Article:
The results outlined in this paper present fresh evidence that both the mode of survey administration and the probing for various behaviours significantly affect the observed prevalence of sexual activity. However, as was indicated, these effects are not always predictable or easy to explain. For instance, the fact that ACASI does not perform significantly better than the interviewer administered mode for the initial “ever had sexual intercourse” and “ever had sexual intercourse with a boyfriend” questions, suggests that computerised administration is not a panacea to underreporting of sexual behaviour.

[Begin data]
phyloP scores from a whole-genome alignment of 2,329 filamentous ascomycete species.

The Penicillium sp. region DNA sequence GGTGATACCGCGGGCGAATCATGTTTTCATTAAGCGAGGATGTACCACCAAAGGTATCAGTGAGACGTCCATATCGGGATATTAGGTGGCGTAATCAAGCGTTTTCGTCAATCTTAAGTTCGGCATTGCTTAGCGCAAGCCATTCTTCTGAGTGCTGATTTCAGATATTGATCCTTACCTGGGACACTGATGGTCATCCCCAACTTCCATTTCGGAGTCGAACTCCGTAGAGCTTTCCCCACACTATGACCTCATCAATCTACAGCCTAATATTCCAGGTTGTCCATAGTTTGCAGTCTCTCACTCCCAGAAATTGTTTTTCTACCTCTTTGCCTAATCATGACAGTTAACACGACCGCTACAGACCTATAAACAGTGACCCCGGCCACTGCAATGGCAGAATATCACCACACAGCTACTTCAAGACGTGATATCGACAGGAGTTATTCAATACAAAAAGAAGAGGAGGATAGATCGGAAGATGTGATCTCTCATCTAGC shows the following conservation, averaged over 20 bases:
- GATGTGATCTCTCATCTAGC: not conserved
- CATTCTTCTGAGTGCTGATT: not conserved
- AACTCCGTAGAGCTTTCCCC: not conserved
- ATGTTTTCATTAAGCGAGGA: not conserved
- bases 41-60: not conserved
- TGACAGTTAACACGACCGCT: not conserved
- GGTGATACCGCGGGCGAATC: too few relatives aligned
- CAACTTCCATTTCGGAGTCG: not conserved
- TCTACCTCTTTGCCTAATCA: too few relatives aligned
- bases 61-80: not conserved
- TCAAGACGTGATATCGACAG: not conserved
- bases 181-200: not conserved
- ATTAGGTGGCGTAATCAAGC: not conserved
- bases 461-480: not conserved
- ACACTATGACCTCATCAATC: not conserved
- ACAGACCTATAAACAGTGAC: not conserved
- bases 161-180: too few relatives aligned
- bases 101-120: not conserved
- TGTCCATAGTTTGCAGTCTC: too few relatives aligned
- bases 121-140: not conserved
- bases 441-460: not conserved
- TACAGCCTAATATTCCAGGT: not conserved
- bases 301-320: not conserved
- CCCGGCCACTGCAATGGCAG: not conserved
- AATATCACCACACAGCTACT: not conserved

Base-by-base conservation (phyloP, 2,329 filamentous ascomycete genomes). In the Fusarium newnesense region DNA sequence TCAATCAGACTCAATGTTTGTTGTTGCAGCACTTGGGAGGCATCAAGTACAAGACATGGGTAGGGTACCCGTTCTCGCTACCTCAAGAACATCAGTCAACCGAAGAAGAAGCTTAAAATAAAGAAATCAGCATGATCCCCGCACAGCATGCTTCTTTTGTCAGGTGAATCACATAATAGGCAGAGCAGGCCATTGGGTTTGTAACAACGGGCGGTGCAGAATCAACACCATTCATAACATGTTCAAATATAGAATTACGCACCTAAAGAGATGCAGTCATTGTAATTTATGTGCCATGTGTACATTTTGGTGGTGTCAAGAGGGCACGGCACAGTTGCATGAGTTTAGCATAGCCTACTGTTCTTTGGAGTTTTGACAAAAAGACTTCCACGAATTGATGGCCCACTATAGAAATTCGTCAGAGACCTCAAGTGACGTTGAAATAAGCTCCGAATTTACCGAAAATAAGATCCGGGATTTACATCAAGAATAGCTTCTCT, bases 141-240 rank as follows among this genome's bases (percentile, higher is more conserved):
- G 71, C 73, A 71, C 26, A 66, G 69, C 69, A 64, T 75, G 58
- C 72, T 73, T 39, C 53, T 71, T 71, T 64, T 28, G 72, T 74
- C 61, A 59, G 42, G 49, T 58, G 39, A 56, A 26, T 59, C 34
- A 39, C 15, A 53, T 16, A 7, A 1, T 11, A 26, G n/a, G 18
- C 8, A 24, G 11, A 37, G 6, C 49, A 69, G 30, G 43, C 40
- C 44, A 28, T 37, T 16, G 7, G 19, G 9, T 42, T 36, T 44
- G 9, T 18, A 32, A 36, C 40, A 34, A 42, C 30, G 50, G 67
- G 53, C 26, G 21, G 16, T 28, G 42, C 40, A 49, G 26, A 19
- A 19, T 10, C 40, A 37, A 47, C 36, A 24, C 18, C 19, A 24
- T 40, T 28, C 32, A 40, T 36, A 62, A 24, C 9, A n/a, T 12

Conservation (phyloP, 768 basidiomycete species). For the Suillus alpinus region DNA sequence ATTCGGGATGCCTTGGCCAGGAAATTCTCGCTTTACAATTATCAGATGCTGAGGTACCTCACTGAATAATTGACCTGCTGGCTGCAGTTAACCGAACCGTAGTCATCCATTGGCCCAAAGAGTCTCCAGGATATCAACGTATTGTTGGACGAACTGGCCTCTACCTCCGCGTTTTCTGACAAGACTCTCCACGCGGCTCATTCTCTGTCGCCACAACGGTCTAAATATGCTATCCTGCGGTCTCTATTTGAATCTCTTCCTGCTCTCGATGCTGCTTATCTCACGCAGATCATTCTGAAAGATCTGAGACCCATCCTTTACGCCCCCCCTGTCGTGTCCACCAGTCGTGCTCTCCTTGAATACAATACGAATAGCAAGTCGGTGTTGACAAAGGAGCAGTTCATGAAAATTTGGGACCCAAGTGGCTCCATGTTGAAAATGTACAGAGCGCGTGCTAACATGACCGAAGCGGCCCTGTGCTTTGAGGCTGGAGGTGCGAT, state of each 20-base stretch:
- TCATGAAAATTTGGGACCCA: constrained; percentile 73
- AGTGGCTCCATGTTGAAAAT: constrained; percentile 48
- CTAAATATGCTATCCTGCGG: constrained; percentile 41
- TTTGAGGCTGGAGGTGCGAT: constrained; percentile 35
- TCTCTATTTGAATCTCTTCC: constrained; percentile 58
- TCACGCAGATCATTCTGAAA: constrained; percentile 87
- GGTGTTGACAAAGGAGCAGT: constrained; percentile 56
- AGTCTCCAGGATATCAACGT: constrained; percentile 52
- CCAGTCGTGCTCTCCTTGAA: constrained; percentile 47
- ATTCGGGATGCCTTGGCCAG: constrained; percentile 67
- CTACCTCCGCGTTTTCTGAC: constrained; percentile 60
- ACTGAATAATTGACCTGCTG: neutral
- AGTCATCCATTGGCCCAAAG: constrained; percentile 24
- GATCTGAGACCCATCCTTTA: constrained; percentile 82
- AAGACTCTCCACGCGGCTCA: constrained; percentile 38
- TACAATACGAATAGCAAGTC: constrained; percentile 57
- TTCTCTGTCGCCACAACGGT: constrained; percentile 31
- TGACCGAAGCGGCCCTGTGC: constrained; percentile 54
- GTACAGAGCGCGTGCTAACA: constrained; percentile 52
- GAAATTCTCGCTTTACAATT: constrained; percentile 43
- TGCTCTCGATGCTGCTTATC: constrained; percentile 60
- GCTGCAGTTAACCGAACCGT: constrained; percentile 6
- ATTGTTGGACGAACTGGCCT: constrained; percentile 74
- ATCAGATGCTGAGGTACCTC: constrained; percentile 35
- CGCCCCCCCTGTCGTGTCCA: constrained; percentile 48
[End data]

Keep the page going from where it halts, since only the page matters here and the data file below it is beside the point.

For the highly stigmatising sexual behaviour questions, the results were clearer. Respondents were significantly more likely to report in ACASI that they had had sex with a relative, stranger, or older man, and/or had been coerced into having sex. Given our assumption that girls do not overreport sexual behaviour of a highly stigmatising nature, higher levels of reporting imply greater accuracy in reporting. ACASI produced a more diverse picture of adolescent sexual activity than the face to face interviewer administered method, a picture which suggests that adolescent girls in Kenya have more complicated, and clearly more perilous sex lives than traditional surveys of sexual activity indicate. Our findings reinforce evidence found elsewhere that sexual coercion is a significant component of the adolescent sexual experience in developing countries.28 If accurate, these findings have implications for programme managers and policy makers seeking to meet the reproductive health needs of young women in sub-Saharan Africa.